The reward for trudging through the hell that is the final dungeon without throwing your game system out the window is the final boss fight. The Giygas boss fight is… memorable, to say the least. It’s unique. Different. Something that sticks with you long after finishing the game. Curious, I went online and did some reading. Needless to say, my eyes were opened to a few interesting tidbits. It’s truly a shame at least the first game wasn’t released in North America, because having the background information on Giygas from Mother 1 really would’ve helped me appreciate Earthbound’s main villain.

If you missed the game back in the SNES days when we had more patience for game difficulty and were more forgiving of bad game play mechanics, it’s hard to say if Earthbound will have a lasting, profound effect, or if you’ll ditch it after the first couple of hours. I can’t say I could blame anyone for quitting anymore than I’d high five someone for sticking it through. Earthbound has been around long enough that there are several reliable walkthroughs available to reference and save you a lot of time and frustrations; making it at least worth a shot in my book. Despite Earthbound’s grave flaws, in the end I’m glad we stuck it out to experience this sleeper hit.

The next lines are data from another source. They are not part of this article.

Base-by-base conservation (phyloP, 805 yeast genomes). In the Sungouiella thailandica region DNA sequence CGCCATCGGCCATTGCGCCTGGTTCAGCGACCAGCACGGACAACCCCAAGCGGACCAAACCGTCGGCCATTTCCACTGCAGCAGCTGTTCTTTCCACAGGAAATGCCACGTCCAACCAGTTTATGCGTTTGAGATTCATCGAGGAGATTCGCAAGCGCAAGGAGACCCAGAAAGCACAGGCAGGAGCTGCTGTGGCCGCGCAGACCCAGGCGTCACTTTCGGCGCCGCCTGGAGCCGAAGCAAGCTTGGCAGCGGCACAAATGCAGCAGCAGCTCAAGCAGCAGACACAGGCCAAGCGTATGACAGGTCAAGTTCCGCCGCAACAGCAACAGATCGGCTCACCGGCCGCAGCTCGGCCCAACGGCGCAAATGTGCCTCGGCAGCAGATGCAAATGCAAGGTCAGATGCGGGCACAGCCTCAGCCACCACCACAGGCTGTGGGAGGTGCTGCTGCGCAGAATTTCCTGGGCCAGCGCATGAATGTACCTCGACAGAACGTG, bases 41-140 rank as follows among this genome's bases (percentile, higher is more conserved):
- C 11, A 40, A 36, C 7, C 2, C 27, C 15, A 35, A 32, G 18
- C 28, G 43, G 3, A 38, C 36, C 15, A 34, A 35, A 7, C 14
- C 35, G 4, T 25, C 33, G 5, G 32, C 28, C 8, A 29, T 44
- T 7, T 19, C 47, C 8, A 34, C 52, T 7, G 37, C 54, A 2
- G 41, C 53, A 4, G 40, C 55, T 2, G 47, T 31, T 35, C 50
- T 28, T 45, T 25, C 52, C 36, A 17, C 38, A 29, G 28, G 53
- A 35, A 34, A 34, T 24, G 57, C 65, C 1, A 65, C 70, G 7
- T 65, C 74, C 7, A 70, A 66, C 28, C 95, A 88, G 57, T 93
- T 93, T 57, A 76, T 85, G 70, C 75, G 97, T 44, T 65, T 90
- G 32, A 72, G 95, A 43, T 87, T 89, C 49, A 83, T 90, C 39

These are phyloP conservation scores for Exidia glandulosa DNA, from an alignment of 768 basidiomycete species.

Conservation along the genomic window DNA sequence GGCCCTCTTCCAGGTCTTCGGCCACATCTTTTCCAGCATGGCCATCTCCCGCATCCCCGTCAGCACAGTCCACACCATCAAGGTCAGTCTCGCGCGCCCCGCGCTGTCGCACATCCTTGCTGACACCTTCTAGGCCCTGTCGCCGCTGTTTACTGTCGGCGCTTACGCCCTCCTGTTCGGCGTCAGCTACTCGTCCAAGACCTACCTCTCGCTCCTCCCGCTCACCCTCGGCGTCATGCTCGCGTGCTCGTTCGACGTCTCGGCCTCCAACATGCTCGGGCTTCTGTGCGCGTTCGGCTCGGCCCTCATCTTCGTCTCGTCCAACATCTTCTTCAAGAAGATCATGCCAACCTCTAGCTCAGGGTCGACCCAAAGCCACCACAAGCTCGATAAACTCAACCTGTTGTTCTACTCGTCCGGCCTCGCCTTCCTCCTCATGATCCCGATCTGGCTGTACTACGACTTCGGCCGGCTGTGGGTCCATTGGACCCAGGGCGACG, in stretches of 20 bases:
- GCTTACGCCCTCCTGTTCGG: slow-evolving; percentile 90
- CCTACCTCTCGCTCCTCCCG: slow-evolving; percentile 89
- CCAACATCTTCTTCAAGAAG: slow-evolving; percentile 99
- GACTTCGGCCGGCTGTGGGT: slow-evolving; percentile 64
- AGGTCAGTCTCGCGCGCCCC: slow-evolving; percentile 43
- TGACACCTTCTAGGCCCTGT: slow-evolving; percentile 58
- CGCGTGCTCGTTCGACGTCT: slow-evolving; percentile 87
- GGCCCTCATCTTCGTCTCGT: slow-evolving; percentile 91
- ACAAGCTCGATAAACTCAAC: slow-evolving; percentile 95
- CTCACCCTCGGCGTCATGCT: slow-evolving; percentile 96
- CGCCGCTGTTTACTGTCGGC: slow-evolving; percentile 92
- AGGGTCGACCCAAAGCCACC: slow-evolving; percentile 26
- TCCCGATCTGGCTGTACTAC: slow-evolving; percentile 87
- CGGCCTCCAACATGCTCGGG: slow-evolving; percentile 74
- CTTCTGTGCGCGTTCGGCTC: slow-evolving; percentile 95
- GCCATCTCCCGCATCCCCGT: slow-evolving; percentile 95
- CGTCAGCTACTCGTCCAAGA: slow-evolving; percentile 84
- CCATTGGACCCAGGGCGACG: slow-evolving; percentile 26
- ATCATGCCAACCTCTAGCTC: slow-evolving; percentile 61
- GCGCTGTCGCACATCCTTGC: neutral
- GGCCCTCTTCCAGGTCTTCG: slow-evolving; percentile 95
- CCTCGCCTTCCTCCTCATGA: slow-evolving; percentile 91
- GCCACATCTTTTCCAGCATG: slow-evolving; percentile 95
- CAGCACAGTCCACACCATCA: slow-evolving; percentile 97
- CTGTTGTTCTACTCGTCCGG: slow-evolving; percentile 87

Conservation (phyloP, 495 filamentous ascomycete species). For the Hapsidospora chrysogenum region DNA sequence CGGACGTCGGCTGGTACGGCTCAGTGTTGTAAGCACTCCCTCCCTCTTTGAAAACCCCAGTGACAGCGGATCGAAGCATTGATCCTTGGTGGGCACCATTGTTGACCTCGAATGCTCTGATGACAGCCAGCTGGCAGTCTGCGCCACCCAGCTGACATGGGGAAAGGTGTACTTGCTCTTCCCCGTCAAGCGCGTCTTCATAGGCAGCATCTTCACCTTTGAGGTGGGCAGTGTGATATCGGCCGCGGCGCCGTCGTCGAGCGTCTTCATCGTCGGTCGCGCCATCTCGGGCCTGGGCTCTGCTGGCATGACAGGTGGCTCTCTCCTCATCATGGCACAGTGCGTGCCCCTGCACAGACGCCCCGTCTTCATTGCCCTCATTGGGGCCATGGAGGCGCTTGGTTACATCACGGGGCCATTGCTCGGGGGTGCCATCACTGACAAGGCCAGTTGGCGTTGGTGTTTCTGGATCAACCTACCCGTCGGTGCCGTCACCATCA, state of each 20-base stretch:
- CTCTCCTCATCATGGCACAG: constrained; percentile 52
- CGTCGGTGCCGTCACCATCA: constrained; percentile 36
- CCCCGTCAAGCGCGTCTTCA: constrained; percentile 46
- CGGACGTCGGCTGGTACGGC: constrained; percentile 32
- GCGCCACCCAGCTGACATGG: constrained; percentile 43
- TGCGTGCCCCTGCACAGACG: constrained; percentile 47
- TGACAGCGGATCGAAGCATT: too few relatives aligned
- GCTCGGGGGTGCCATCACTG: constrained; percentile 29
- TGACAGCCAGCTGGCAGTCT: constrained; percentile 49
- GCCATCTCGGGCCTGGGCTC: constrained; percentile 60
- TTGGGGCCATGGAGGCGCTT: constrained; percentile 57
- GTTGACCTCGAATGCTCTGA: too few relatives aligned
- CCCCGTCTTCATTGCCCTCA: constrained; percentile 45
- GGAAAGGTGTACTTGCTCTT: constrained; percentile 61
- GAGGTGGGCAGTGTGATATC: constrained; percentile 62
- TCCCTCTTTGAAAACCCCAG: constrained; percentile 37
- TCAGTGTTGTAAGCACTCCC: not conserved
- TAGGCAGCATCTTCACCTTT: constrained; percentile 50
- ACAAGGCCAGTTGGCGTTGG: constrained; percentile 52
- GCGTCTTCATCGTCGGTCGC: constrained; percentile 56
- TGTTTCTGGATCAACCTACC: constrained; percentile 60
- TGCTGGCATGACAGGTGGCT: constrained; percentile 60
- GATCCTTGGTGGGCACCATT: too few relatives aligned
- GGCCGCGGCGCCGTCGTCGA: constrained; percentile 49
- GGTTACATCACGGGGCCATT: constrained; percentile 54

Diablo III: Ultimate Evil Collection

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Bonus! You now get to play Diablo on your shiny next-gen system!

I was going to wait until I had spent more time in the post-game content to come and post my thoughts about the Ultimate Evil Edition of Diablo 3. But, who am I kidding? I saw the whole story, maxed a character, and Destiny’s out. I don’t play games like Diablo by myself, and I anticipate Destiny owning my husband’s soul for the next month or so. I figured I should be smart and post my review while the game is still fresh in my mind instead of saying I’m going to go back and play it some more and never get around to it because there’s way too many great games coming out soon. Which is exactly what happened to my Super Mario 3D review.